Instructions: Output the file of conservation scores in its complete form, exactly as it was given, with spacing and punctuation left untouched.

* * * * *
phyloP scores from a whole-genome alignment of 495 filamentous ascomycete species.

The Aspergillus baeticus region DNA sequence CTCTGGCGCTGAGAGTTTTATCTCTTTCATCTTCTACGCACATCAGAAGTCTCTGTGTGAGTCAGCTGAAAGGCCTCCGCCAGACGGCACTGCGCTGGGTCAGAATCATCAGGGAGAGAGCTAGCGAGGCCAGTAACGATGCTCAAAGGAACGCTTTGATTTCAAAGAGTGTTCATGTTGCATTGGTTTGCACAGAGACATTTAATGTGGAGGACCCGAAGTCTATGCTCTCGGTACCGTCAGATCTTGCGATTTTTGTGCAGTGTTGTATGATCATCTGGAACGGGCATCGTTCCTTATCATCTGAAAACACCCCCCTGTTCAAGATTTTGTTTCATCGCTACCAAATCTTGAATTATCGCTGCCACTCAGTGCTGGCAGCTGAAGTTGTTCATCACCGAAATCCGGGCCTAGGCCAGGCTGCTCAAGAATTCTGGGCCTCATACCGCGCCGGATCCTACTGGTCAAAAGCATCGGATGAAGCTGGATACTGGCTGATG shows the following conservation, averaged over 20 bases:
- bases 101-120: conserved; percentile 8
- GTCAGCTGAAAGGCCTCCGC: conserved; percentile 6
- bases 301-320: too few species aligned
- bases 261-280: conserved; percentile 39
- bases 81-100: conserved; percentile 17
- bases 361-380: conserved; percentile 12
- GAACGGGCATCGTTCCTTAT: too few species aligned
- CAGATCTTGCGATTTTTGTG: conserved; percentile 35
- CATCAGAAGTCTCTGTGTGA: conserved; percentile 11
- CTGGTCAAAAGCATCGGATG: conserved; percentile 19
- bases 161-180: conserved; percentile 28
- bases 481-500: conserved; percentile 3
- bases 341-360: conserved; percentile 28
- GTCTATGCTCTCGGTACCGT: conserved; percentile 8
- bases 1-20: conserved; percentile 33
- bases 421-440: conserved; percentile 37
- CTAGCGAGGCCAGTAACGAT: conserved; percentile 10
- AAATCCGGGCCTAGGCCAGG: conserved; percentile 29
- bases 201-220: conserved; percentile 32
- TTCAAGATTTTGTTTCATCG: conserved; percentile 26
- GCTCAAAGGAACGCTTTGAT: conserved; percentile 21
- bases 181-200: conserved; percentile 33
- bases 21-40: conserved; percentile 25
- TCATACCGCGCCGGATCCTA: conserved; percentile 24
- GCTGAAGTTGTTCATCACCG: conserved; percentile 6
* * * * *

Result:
phyloP scores from a whole-genome alignment of 495 filamentous ascomycete species.

The Aspergillus baeticus region DNA sequence CTCTGGCGCTGAGAGTTTTATCTCTTTCATCTTCTACGCACATCAGAAGTCTCTGTGTGAGTCAGCTGAAAGGCCTCCGCCAGACGGCACTGCGCTGGGTCAGAATCATCAGGGAGAGAGCTAGCGAGGCCAGTAACGATGCTCAAAGGAACGCTTTGATTTCAAAGAGTGTTCATGTTGCATTGGTTTGCACAGAGACATTTAATGTGGAGGACCCGAAGTCTATGCTCTCGGTACCGTCAGATCTTGCGATTTTTGTGCAGTGTTGTATGATCATCTGGAACGGGCATCGTTCCTTATCATCTGAAAACACCCCCCTGTTCAAGATTTTGTTTCATCGCTACCAAATCTTGAATTATCGCTGCCACTCAGTGCTGGCAGCTGAAGTTGTTCATCACCGAAATCCGGGCCTAGGCCAGGCTGCTCAAGAATTCTGGGCCTCATACCGCGCCGGATCCTACTGGTCAAAAGCATCGGATGAAGCTGGATACTGGCTGATG shows the following conservation, averaged over 20 bases:
- bases 101-120: conserved; percentile 8
- GTCAGCTGAAAGGCCTCCGC: conserved; percentile 6
- bases 301-320: too few species aligned
- bases 261-280: conserved; percentile 39
- bases 81-100: conserved; percentile 17
- bases 361-380: conserved; percentile 12
- GAACGGGCATCGTTCCTTAT: too few species aligned
- CAGATCTTGCGATTTTTGTG: conserved; percentile 35
- CATCAGAAGTCTCTGTGTGA: conserved; percentile 11
- CTGGTCAAAAGCATCGGATG: conserved; percentile 19
- bases 161-180: conserved; percentile 28
- bases 481-500: conserved; percentile 3
- bases 341-360: conserved; percentile 28
- GTCTATGCTCTCGGTACCGT: conserved; percentile 8
- bases 1-20: conserved; percentile 33
- bases 421-440: conserved; percentile 37
- CTAGCGAGGCCAGTAACGAT: conserved; percentile 10
- AAATCCGGGCCTAGGCCAGG: conserved; percentile 29
- bases 201-220: conserved; percentile 32
- TTCAAGATTTTGTTTCATCG: conserved; percentile 26
- GCTCAAAGGAACGCTTTGAT: conserved; percentile 21
- bases 181-200: conserved; percentile 33
- bases 21-40: conserved; percentile 25
- TCATACCGCGCCGGATCCTA: conserved; percentile 24
- GCTGAAGTTGTTCATCACCG: conserved; percentile 6